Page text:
Secondly, employers’ contention is that they should not be the victim of the slow process and delay in the Courts which result in a hearing taking place 3-5 years later or longer. But the pertinent question is this: “Is the delay of a trial the fault of the employees? If it is not, then why should the policy consideration be in favour of employers (the “rich” people) rather than employees (the “poor” people) on this issue? Who broke the contract of service in the first place? Is it not the employer in the case of a wrongful dismissal? It will be most unconscionable if the policy consideration is in favour of employers when it is the employers who are at fault. Why is Parliament protecting the employers (the “rich” people) when it is expected to protect the employees (the “poor” people).

Thirdly, not all employers are penalised by back dated wages as not all unfair dismissal cases end up in the Industrial Court. Many employees just accept what is offered (usually 1-3 months’ salary) by the employers as a settlement because they want to move on with their lives, especially when they found employment elsewhere. They do not have the money to battle it out in Court nor do they wish to endure the agony of attending Court proceedings. Thus, many employers are getting away without having to pay what the back-dated wages that employees are legally entitled if they had taken the matters to the Industrial Court. Hence, we need to look at the back-dated wages issue in a balanced perspective to be fair to employees as well.

Employers expect loyalty from the employees. But what do employees get in return? Some employees had given the best years of their lives to their companies, only to be thrown out in their late 40s or early 50s without misconduct being proven. At that kind of age, they are not “marketable” and it is quite impossible to find employment elsewhere. If they still have schooling children, one can imagine the hardships to their families especially when they could not secure a new job immediately. The untold
trauma and stigma that some victimized employees suffered are not known to many of our Members of Parliament. Employers have many ways to make life very difficult. Some employers resort to planting “land mines” when there is no case for unfair dismissal. They want to get rid of the targeted employees, by hook or by crook. Such employees had to be on full alert daily not to step on any land mine. Materials (e.g. pornography) were planted into the employees’ computers and baseless rumours or poison pen letters on alleged misconduct (e.g. financial or sexual misconduct) were spread to tarnish their character. Our Members of Parliament must realize that such mental torture and stigma cannot really be compensated in monetary terms. As such, employers must not have a warped view that employees are benefiting from the back-dated wages rule.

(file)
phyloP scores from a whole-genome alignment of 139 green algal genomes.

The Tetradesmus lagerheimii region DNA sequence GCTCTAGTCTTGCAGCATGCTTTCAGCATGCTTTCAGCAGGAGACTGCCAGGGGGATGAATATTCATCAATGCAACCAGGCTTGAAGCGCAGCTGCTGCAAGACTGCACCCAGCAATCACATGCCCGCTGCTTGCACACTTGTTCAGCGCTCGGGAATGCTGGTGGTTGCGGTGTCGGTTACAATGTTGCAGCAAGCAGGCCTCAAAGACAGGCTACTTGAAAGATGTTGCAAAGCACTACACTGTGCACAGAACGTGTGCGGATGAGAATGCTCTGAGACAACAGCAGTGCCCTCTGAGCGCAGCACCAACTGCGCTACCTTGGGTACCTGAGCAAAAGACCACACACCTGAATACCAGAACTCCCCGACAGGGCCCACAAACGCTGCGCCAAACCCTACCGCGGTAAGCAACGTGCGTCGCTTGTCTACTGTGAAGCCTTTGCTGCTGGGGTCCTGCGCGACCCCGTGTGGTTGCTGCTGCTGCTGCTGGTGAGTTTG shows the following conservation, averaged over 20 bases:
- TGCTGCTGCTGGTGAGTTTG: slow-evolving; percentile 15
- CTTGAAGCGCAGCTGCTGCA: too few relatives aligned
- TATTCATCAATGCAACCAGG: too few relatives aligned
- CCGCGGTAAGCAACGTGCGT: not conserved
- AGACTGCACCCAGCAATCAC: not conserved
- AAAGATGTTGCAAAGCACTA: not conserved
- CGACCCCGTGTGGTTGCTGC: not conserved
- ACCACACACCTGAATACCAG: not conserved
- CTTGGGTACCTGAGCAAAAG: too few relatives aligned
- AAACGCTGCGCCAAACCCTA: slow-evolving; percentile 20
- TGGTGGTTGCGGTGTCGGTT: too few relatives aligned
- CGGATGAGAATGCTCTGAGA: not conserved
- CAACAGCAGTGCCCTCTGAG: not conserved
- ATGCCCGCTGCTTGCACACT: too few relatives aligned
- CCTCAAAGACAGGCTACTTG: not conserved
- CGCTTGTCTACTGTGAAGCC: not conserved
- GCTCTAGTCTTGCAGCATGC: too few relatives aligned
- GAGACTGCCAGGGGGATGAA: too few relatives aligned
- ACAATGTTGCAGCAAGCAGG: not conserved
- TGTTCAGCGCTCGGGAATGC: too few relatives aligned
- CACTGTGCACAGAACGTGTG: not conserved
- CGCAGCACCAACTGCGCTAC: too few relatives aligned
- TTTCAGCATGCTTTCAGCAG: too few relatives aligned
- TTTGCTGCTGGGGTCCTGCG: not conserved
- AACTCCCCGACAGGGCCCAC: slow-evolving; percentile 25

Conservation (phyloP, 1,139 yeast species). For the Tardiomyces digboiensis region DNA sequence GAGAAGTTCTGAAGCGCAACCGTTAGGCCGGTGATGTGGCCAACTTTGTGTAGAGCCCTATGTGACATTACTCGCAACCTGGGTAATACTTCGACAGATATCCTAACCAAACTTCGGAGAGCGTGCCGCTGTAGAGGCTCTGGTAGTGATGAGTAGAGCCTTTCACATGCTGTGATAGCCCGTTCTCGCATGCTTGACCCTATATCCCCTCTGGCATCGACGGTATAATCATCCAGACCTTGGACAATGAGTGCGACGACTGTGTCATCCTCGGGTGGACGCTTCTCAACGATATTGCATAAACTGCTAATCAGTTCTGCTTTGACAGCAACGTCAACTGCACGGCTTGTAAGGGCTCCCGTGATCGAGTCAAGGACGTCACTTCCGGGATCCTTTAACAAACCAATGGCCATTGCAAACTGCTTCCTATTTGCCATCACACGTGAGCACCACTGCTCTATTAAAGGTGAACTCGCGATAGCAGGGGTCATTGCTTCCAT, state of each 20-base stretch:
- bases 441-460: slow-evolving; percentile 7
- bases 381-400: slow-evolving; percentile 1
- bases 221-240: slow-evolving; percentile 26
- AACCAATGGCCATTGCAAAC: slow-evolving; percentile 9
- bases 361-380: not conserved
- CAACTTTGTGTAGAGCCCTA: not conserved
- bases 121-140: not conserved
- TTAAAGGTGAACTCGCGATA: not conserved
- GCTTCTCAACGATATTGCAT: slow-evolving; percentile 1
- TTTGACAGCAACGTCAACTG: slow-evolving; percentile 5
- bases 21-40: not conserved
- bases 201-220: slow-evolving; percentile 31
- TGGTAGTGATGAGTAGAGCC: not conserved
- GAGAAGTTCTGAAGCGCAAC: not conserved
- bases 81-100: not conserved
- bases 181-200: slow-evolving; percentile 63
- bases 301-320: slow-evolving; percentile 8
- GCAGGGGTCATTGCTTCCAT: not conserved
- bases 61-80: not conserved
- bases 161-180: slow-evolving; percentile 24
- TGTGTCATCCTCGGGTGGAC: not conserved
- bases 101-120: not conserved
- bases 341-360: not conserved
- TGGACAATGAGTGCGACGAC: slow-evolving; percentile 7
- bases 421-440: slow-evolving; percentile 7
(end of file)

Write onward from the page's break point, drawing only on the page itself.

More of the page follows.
We have the Labour Day as a public holiday to commemorate the significance and contribution of the labour force to this nation. Let us not do so with a mere public holiday, but also with laws and deterrents that will penalize mala fide, unfair labour practice or victimization by employers.

Good corporate citizens should not fear if they are ready to conduct due inquiry with objectivity and fairness free of all forms of any mala fide, unfair labour practice or victimization. The law should encourage employers to be good corporate citizens rather than vice versa.

If the proposed amendment to the Employment Act limiting backdated wages to 24 months is passed, there is real fear that unscrupulous employers may use it as a “LICENCE” to get rid of their employees. Such employers may offer, say 3 months, and tell the employees to take it now or wait 3-5 years later. After all, their exposure is only 24 months and no longer 3-5 years backdated wages or more. This will not encourage employers in this country to be good corporate citizens. Worse still, it may also result in a higher number of indiscriminate dismissals since the deterrent is no longer in place. Hitherto, reinstatement and payment of backdated wages without the 24 months limit is an effective deterrent. It should remain so. I hope that Yang Berhormat will drive home the severity of these implications to the other Members of Parliament.